This is Not the Craigslist API You're Looking For

Adam DuVander
Sep. 14 2012, 11:37AM EDT

For the last six years there has been a Craigslist API, but it's not the one developers have been clamoring to get their HTTP requests on. It's still likely an important part of the company's business model, because it allows bulk posting to its real estate section, the site's main source of revenue. Yeah, but what about that readable API everyone wants?

Usually I'd consider a read only API to be the base feature. For example, the Google Plus API does not allow posting. It's been an intentional decision, apparently based on the value Google keeps by not opening its social network to just any feed of data.

On the flip side, Craigslist apparently sees more value in being the only source for its listings. So, it has had a writable API since 2006, skipping over the readable API. The company does have RSS feeds, but has strict requirements for their use and shuts off those who abuse the feeds.

The web's first map mashup was built on Craigslist and Google Maps in 2005. Some see HousingMaps as having forced Google's hand to create the now-popular Google Maps API. Clearly Craigslist didn't get the same message.

Much of the recent outcry has been over PadMapper, the spiritual successor to HousingMaps (which itself is still working). Craigslist shut it down in June, but then it used the 3taps API to bring the listings back. Then Craigslist shut them both off for "unabashedly mass-harvesting" postings and brought the matter to court.

Developers want a full-featured Craigslist API. Many are even willing to pay for it. But for now, it looks like the company thinks there's more value in keeping that data on their own servers.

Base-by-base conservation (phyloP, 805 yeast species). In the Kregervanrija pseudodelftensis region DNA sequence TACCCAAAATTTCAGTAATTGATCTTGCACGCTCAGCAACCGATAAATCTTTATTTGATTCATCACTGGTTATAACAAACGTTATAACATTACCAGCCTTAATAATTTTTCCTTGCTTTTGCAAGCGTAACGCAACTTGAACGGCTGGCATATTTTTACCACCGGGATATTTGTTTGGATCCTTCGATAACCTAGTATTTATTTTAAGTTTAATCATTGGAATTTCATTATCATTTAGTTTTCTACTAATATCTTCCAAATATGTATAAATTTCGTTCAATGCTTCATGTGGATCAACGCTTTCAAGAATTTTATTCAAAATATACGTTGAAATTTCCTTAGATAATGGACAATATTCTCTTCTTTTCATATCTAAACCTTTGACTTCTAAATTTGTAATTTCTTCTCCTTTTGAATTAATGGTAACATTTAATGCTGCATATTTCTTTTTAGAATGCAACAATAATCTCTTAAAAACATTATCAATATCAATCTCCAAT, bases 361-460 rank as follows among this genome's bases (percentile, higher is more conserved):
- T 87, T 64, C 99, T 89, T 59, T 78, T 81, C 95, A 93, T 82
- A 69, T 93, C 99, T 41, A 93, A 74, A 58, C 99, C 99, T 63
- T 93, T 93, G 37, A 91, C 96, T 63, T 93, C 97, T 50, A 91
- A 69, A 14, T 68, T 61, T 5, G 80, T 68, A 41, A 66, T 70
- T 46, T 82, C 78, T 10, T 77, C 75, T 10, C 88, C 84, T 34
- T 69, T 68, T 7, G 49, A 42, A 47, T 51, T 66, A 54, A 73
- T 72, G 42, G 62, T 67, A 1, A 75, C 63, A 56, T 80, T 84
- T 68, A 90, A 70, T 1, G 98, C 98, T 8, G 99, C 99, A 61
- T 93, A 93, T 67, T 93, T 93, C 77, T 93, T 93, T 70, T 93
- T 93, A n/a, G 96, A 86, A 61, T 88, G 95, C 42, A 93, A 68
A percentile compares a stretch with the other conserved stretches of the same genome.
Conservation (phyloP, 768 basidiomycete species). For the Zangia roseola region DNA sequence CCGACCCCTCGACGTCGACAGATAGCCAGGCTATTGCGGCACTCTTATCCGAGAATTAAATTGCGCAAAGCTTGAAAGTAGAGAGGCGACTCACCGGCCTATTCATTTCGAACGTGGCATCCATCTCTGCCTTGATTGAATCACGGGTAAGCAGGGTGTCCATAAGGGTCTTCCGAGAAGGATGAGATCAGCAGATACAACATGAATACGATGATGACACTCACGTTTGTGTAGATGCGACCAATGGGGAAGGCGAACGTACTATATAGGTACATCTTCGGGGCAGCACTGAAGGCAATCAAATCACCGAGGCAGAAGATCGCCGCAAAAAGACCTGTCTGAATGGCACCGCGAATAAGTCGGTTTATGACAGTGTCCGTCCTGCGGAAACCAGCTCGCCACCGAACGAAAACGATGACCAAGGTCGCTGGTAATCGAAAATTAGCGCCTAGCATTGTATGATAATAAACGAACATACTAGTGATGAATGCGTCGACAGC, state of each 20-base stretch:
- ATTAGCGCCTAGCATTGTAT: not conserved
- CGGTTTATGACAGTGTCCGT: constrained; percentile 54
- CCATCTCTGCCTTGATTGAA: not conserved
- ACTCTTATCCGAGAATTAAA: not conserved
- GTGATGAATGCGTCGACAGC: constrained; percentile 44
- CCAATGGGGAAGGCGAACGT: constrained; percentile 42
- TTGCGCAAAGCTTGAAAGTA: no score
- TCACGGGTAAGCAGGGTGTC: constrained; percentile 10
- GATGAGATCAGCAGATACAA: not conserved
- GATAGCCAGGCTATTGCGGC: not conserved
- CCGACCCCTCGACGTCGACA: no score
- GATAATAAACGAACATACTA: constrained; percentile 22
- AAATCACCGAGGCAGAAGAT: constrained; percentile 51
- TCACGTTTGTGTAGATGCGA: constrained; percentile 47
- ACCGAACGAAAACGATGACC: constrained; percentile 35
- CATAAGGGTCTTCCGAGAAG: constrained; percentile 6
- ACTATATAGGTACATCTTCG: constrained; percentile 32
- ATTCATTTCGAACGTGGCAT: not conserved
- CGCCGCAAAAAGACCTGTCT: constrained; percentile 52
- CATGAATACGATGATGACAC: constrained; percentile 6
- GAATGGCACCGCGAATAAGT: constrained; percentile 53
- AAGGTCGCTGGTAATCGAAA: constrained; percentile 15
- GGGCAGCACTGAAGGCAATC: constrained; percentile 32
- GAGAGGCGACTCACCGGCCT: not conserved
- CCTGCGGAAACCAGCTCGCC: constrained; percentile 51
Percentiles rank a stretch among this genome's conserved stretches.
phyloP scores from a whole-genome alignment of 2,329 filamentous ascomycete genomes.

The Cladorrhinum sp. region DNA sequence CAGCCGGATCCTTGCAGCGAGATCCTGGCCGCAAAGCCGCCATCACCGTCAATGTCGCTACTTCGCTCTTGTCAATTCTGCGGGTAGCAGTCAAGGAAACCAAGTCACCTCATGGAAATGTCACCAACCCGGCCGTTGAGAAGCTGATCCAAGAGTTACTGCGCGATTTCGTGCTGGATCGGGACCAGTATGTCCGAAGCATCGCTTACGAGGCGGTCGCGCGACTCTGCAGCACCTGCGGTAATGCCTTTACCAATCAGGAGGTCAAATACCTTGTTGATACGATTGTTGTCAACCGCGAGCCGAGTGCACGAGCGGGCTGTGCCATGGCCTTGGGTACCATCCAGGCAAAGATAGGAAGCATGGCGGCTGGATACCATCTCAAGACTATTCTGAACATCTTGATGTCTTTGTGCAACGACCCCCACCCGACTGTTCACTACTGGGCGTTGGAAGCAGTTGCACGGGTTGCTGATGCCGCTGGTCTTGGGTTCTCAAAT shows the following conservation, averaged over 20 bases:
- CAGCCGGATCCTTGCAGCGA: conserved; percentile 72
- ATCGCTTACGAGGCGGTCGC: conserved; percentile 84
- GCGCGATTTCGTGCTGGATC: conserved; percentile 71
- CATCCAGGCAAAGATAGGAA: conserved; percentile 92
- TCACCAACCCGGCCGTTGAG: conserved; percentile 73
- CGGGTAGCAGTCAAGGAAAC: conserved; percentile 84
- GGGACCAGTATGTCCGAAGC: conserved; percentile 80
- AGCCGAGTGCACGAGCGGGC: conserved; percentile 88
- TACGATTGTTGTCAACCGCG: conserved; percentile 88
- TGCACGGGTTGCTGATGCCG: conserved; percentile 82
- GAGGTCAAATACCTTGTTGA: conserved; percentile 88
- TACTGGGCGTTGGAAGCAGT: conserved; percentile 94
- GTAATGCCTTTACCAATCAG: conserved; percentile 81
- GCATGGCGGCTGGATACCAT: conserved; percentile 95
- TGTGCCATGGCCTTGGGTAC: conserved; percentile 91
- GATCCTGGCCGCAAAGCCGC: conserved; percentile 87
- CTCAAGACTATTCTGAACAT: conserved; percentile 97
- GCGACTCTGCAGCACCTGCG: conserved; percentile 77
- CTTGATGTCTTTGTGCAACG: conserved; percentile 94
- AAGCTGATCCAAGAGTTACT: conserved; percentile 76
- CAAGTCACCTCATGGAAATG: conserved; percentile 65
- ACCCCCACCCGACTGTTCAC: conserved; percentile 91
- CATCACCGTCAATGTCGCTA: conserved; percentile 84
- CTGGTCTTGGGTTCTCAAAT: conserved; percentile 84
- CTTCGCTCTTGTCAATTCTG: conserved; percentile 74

APIs can help spread value beyond just the areas where a company has control. But an API needs to make sense with the business. One of the greatest challenges they've faced historically is the concern that an open API will cannibalize current revenue streams and jumpstart competitors. We've seen this concern at Twitter as it tries to figure out what its service looks like as a business. And clearly, seven years after HousingMaps, Craigslist has still not found a way to distribute its value via API.

Adam DuVander -- Adam heads developer relations at Orchestrate, a database-as-a-service company. He's spent many years analyzing APIs and developer tools. Previously he worked at SendGrid, edited ProgrammableWeb and wrote for Wired and Webmonkey. Adam is also the author of mapping API cookbook Map Scripting 101.

Comments

Comments(2)

Blake

Blake here from http://livelovely.com. Thanks for covering this. What's interesting is that in most other exchange marketplaces in other industries - airlines, for sale real estate, etc. - listing data flows pretty freely to various search sites. Even in the rental space sites like Rent.com and Apartments.com, both with their own search experience, syndicate their data to other search experiences, be it Trulia, Zillow or even smaller players like Padmapper and LiveLovely. Ultimately, it's in the best interest of their sellers. Hopefully one day Craigslist will realize it's in the best interest of their community as well.